PHILADELPHIA – The U.S. Court of Appeals for the Third Circuit upheld a ruling from the U.S. District Court for the Eastern District of Pennsylvania which denied pension benefits to a deceased man’s son, who is currently incarcerated in Collegeville.
In a per curiam opinion issued Feb. 11, Judges Thomas L. Ambro, Patty Shwartz and Morton I. Greenberg decided to affirm the trial court ruling which declared Thomas E. Robinson Jr. was not eligible to receive the pension benefits afforded to his late father, Thomas E. Robinson Sr.
Robinson, Sr., began working at Laneko Engineering Company on April 22, 1974, and began participating in the company’s pension plan a year later – a plan overseen and administrated by defendant William James Derrah Sr., according to court records.
Laneko terminated its pension plan on Nov. 16, 1998. About two months before the termination, Laneko sent a letter to Robinson Sr., which indicated he had an accrued benefit of $332.50 per month, payable as a life annuity once he reached the age of 65. The lump sum value of the annuity benefit was $18,889.36.
The letter explained that Robinson Sr. had four options. He could: Transfer the lump sum value into the Laneko 401(k) plan; transfer the lump sum value into an IRA; receive a distribution of the lump sum value, subject to tax withholding; or receive the monthly annuity to commence when he reached age 65. The parties dispute what option, if any, Robinson Sr. chose.
Robinson Sr. died on Dec. 23, 2007, at the age of 61. Robinson Jr. alleges before his father’s death, Robinson Sr. never received any pension benefits, as a rollover, a lump sum distribution, or an annuity.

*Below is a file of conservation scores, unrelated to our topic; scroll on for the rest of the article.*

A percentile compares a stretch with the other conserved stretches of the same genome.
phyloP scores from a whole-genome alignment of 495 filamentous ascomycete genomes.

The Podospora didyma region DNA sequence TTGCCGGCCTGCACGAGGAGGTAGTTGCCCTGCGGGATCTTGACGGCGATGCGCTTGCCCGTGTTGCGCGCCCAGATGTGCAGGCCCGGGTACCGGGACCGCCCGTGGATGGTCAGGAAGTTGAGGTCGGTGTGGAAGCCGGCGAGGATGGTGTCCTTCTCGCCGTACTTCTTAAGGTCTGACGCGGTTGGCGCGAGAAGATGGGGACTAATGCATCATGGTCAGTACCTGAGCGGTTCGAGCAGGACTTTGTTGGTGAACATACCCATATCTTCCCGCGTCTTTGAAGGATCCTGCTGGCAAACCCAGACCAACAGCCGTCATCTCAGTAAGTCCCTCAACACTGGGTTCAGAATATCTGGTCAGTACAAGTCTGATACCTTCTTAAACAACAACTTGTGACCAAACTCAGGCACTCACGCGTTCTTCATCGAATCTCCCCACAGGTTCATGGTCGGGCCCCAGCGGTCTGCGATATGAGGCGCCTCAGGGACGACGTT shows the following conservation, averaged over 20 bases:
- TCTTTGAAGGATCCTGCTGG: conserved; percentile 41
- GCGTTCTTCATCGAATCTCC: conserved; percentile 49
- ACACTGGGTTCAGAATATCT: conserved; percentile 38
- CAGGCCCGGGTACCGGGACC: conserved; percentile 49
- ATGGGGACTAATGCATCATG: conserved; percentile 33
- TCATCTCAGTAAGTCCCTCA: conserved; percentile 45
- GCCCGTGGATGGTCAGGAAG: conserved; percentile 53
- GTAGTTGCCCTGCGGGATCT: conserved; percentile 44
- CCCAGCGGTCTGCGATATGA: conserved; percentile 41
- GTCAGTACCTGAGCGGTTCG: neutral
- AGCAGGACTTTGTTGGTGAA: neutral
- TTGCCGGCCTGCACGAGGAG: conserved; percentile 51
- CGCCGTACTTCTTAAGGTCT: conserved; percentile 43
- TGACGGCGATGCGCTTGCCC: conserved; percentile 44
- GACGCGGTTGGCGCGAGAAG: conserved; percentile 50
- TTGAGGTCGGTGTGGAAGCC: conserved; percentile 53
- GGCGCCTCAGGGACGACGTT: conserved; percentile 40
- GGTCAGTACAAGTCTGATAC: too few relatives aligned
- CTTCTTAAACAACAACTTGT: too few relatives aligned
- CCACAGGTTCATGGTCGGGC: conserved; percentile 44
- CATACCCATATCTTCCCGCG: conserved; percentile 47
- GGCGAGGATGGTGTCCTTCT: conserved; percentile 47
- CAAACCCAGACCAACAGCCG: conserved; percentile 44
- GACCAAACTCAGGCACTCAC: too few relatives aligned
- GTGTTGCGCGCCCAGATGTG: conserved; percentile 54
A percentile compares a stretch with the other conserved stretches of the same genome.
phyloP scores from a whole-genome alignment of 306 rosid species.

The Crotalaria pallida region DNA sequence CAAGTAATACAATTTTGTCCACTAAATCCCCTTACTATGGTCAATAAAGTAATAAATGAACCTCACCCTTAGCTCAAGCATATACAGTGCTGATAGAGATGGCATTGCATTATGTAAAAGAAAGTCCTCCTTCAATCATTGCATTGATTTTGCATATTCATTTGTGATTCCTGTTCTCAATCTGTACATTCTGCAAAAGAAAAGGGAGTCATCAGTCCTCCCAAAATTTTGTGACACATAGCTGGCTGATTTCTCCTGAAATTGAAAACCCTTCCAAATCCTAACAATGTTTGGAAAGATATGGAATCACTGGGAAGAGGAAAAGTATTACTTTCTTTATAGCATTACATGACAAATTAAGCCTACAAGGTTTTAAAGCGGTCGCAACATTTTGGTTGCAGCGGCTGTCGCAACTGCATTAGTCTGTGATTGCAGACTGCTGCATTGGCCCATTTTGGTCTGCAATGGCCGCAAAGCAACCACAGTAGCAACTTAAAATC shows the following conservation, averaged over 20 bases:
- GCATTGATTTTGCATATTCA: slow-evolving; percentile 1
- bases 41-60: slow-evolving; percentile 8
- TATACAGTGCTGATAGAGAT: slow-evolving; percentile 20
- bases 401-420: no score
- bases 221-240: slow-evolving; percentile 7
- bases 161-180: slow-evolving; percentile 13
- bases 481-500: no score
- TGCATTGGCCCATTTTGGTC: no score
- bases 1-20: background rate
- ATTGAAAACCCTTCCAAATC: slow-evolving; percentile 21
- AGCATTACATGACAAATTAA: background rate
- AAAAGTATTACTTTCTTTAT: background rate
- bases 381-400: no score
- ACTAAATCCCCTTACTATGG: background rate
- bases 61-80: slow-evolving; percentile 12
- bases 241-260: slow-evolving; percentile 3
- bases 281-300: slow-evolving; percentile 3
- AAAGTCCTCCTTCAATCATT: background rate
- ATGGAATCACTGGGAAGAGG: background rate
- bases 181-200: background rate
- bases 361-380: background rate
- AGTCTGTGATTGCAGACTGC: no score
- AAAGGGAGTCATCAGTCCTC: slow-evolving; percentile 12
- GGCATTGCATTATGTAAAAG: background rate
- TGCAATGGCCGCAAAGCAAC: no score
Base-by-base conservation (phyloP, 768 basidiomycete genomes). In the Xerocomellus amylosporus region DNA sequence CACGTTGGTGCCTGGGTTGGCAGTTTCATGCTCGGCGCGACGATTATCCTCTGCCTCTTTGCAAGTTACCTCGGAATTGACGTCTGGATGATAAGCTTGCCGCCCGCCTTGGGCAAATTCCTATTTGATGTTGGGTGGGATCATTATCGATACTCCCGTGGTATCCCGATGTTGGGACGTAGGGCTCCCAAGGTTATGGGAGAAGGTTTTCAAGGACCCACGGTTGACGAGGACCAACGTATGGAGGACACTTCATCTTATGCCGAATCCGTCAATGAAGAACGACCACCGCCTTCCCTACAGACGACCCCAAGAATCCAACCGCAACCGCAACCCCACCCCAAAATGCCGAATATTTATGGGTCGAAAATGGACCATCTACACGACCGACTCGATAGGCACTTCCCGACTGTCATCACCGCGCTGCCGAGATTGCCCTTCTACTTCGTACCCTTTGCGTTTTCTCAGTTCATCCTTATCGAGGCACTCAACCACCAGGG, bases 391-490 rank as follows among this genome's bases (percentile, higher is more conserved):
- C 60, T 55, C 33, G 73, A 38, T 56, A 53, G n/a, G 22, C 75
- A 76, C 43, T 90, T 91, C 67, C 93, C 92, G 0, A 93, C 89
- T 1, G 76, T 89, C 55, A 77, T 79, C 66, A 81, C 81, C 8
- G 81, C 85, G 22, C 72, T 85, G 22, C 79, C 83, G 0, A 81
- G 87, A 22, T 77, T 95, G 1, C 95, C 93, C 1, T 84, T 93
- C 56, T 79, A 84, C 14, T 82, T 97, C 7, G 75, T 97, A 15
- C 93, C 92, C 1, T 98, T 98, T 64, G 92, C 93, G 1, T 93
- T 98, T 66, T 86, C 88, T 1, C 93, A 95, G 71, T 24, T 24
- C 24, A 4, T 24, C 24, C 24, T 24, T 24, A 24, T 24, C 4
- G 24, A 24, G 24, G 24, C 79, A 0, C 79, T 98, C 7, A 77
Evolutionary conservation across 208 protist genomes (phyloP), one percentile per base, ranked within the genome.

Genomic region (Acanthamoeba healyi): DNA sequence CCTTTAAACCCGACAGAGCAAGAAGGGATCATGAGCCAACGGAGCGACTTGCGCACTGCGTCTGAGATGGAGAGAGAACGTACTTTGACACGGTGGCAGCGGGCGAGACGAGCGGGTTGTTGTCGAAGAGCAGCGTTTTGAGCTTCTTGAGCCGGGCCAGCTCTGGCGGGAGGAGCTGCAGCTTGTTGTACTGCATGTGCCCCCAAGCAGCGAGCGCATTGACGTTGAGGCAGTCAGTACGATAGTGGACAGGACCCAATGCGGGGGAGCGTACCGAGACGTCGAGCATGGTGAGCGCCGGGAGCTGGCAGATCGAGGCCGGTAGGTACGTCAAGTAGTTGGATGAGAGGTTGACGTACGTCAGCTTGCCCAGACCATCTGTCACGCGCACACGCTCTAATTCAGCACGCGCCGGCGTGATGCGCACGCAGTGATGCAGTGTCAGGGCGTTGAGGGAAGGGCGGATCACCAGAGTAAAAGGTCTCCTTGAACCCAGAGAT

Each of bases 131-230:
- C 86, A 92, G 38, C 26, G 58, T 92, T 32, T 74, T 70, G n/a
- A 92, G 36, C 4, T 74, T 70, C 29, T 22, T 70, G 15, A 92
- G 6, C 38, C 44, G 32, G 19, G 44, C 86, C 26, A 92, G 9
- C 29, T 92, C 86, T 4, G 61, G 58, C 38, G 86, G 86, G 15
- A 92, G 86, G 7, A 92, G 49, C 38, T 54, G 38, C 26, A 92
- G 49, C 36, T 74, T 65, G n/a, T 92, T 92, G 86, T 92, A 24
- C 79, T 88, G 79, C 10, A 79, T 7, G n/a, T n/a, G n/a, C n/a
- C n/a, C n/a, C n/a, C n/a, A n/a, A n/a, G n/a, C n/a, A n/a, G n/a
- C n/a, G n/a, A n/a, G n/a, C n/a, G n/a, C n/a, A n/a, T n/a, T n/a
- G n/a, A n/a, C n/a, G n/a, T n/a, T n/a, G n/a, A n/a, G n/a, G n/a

Summarily, Robinson Jr. filed suit to recover his father’s pension in January 2014, to which Laneko and Derrah moved for summary judgment. The defendants argued “(1) Robinson Jr. lacked standing to pursue an action for the recovery of his father’s alleged pension benefits, (2) the claim for benefits was barred by the statute of limitations, and (3) Robinson Jr. failed to establish that any benefits due to his father had not already been paid.”
The District Court agreed with the defendants that the case was governed by the Employee Retirement Income Security Act (ERISA), and that Robinson Jr. lacked relevant ERISA standing in this matter to receive his father’s benefits, in a July 1 ruling. Robinson Jr. timely appealed to the Third Circuit.
“Section 502(a) of ERISA empowers ‘a participant or beneficiary’ to bring a civil action ‘to recover benefits due to him under the terms of his plan,” the Third Circuit said. “A ‘participant’ is any employee or former employee of an employer who is or may become eligible to receive a benefit of any type from an employee benefit plan which covers employees of such employer, or whose beneficiaries may be eligible to receive any such benefit.”
The Third Circuit said it was “undisputed” in this case that Robinson Jr. was not a “participant” under his father’s pension plan at Laneko, nor had he produced evidence to show he was a beneficiary under this same plan.
“Accordingly, we agree with the District Court that he lacks standing to pursue a claim for the recovery of his father’s pension benefits. Although Robinson Jr. contends that (1) his mother is entitled to his father’s pension benefits, and (2) she has given him (Robinson Jr.) permission to pursue those benefits on her behalf, the District Court correctly concluded that he could not sue on his mother’s behalf,” the Third Circuit said.
The Third Circuit opted to uphold the ruling of the District Court and deny Robinson Jr. access to his father’s Laneko pension plan benefits.
“In light of the above, we agree with the District Court’s decision to grant the defendants’ motion for summary judgment,” the Third Circuit concluded.
The defendants are represented by James J. Rodgers of Dilworth Paxson, in Philadelphia.
U.S. Court of Appeals for the Third Circuit case 15-2837
U.S. District Court for the Eastern District of Pennsylvania case 2:14-cv-05036
From the Pennsylvania Record: Reach Courts Reporter Nicholas Malfitano at email@example.com